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Defenders of globalization, free markets, and free trade insist there's no alternative to mega-stores like Wal-Mart — Michael Shuman begs to differ. In "The Small-Mart Revolution, Shuman makes a compelling case for his alternative business model, one in which communities reap the benefits of "going local" in four key spending categories: goods, services, energy, and finance. He argues that despite the endless media coverage of multinational conglomerates, local businesses give more to charity, adapt more easily ...
Defenders of globalization, free markets, and free trade insist there's no alternative to mega-stores like Wal-Mart — Michael Shuman begs to differ. In "The Small-Mart Revolution, Shuman makes a compelling case for his alternative business model, one in which communities reap the benefits of "going local" in four key spending categories: goods, services, energy, and finance. He argues that despite the endless media coverage of multinational conglomerates, local businesses give more to charity, adapt more easily to rising labor and environmental standards, and produce more wealth for a community. They also spend more locally, thereby increasing community income and creating wealth and jobs. "The Small-Mart Revolution presents a visionary yet practical roadmap for everyone concerned with mitigating the worst of globalization.
Jack J. Shuman, my father, never had it easy, but compared to his parents, immigrants from Russia who had to cope with Czarist oppression, exhausting ocean voyages (two, in my grandmother's case), anti-Semitism, and the Great Depression, life was sweet. After World War II, he completed a master's degree in mechanical engineering and soon found a job working for Western Electric, the major parts and equipment supplier for the nation's telephone system. He worked his entire professional life for Ma Bell and even wound up retiring a few years earlier than planned after a court-ordered breakup of the telecom monopoly in 1984. The deal was simple: work hard and stick with the company, and we'll give you a decent middle-class salary for the rest of your life with periodic raises, decent health care, and a generous pension. The family settled in North Massapequa, New York, where the public schools were good, tract housing affordable, and mass transit to Manhattan fast and reliable.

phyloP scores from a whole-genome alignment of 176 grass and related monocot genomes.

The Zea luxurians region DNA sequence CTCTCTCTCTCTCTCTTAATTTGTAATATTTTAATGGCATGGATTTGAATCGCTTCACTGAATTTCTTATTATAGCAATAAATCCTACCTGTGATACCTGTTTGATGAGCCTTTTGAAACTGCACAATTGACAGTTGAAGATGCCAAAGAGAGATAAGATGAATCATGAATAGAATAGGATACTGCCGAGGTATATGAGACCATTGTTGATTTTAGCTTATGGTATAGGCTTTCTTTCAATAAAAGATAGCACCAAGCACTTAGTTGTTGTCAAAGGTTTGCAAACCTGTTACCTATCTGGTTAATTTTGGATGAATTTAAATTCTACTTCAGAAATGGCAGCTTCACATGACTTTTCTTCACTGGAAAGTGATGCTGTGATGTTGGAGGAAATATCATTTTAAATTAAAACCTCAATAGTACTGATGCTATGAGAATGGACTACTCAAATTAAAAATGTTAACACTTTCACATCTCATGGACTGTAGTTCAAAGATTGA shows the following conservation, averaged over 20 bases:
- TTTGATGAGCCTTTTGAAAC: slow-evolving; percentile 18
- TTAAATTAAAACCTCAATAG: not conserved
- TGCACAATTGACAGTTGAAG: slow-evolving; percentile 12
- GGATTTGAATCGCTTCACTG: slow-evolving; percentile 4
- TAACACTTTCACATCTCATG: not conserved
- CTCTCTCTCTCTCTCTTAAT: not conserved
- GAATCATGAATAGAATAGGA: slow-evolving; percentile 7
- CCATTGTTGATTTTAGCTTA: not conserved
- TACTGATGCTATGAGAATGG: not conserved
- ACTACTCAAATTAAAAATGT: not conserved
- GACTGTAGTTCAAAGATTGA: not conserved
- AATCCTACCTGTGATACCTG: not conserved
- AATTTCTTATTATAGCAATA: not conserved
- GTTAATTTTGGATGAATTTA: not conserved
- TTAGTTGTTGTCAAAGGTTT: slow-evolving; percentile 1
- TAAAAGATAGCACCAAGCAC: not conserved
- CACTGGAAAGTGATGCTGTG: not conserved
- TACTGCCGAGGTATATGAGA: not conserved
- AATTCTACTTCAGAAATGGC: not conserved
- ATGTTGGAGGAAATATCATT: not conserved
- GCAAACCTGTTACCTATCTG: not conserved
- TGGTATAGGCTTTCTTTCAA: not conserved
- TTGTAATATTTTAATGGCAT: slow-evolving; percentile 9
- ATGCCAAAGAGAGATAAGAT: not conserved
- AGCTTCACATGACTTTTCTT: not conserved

Today, this lifestyle seems so alien that it might as well have existed in the Middle Ages. Almost no one expects to hold a job for a lifetime anymore. Companies hire and fire employees at will, and even top executives pack parachutes and expect to bail every few years. Workers, even those few still represented by a union, know that they are increasingly on their own and that they must be prepared to move nomad-like from job to job. For most Americans weekly take-home pay in wages, once inflation is factored out, has grown by remarkably little over the past generation. Employer health care plans are being pruned every year and increasingly charged directly to workers, and more than forty-six million Americans lack any health insurance whatsoever. Company pension plans have gotten smaller and less reliable, requiring Americans to save what they can through individual retirement accounts and other private vehicles. Taxes seem continually to go up as public services go down. Mass transit systems and public schools are a mess—where I live, in the District of Columbia, public schools rank dead last in the country, and even the best of the lot have their occasional playground shootings—pushing middle-class families to exhaust their savings on private schools.
The American Dream is fast shriveling up. My family's security is far shakier than my parents', and I fear what lies ahead for my children.
I suspect I am not alone. How about you? How secure do you feel? Are you satisfied with your job, your health care coverage, your family's well-being, your schools, your community? What does the future portend for your children?
One of the central paradoxes of contemporary American life is that despite so much wealth and progress, we have never been so insecure. Millions of middle-class Americans have taken advantage of low interest rates and borrowed their way to short-term stability, but we know that sooner or later this will come crashing down. The trigger could be a bursting real estate bubble, the collapse of the U.S. dollar, high inflation driven by skyrocketing energy prices, a dirty bomb set off by terrorists—or all of the above. Many of us are no further than one layoff, one major illness, or one national calamity away from plunging into a personal economic tailspin.